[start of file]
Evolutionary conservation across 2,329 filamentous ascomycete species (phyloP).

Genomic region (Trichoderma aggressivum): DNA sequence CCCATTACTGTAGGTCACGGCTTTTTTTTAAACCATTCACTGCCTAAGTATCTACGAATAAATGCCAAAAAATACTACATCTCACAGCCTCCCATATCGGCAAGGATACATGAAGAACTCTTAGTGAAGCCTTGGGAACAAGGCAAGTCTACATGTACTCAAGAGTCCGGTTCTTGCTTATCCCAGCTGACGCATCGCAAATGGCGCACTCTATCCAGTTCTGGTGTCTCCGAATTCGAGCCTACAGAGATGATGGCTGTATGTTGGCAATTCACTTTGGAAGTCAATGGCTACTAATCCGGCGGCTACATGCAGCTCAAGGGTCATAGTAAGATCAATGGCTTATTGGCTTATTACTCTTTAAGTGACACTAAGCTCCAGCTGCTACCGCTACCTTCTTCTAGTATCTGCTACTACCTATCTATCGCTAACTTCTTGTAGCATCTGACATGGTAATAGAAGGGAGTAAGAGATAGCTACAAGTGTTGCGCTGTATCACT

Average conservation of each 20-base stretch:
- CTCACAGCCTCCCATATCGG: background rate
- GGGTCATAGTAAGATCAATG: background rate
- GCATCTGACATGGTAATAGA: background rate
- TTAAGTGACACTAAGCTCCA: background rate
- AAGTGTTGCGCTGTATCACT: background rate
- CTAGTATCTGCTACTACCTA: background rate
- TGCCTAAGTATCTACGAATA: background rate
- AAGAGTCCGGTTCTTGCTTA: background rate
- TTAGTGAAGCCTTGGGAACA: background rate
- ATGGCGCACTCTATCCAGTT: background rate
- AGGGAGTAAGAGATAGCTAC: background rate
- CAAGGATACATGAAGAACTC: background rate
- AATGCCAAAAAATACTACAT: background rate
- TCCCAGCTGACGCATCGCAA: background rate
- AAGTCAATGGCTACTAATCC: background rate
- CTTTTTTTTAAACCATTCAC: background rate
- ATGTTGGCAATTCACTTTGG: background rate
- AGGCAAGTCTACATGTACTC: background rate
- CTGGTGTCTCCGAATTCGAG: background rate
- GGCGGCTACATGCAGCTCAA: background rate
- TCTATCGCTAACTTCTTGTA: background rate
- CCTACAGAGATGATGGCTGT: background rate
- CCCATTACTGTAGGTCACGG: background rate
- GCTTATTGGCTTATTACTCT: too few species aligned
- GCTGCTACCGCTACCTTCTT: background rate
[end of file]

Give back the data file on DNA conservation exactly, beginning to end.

Evolutionary conservation across 2,329 filamentous ascomycete species (phyloP).

Genomic region (Trichoderma aggressivum): DNA sequence CCCATTACTGTAGGTCACGGCTTTTTTTTAAACCATTCACTGCCTAAGTATCTACGAATAAATGCCAAAAAATACTACATCTCACAGCCTCCCATATCGGCAAGGATACATGAAGAACTCTTAGTGAAGCCTTGGGAACAAGGCAAGTCTACATGTACTCAAGAGTCCGGTTCTTGCTTATCCCAGCTGACGCATCGCAAATGGCGCACTCTATCCAGTTCTGGTGTCTCCGAATTCGAGCCTACAGAGATGATGGCTGTATGTTGGCAATTCACTTTGGAAGTCAATGGCTACTAATCCGGCGGCTACATGCAGCTCAAGGGTCATAGTAAGATCAATGGCTTATTGGCTTATTACTCTTTAAGTGACACTAAGCTCCAGCTGCTACCGCTACCTTCTTCTAGTATCTGCTACTACCTATCTATCGCTAACTTCTTGTAGCATCTGACATGGTAATAGAAGGGAGTAAGAGATAGCTACAAGTGTTGCGCTGTATCACT

Average conservation of each 20-base stretch:
- CTCACAGCCTCCCATATCGG: background rate
- GGGTCATAGTAAGATCAATG: background rate
- GCATCTGACATGGTAATAGA: background rate
- TTAAGTGACACTAAGCTCCA: background rate
- AAGTGTTGCGCTGTATCACT: background rate
- CTAGTATCTGCTACTACCTA: background rate
- TGCCTAAGTATCTACGAATA: background rate
- AAGAGTCCGGTTCTTGCTTA: background rate
- TTAGTGAAGCCTTGGGAACA: background rate
- ATGGCGCACTCTATCCAGTT: background rate
- AGGGAGTAAGAGATAGCTAC: background rate
- CAAGGATACATGAAGAACTC: background rate
- AATGCCAAAAAATACTACAT: background rate
- TCCCAGCTGACGCATCGCAA: background rate
- AAGTCAATGGCTACTAATCC: background rate
- CTTTTTTTTAAACCATTCAC: background rate
- ATGTTGGCAATTCACTTTGG: background rate
- AGGCAAGTCTACATGTACTC: background rate
- CTGGTGTCTCCGAATTCGAG: background rate
- GGCGGCTACATGCAGCTCAA: background rate
- TCTATCGCTAACTTCTTGTA: background rate
- CCTACAGAGATGATGGCTGT: background rate
- CCCATTACTGTAGGTCACGG: background rate
- GCTTATTGGCTTATTACTCT: too few species aligned
- GCTGCTACCGCTACCTTCTT: background rate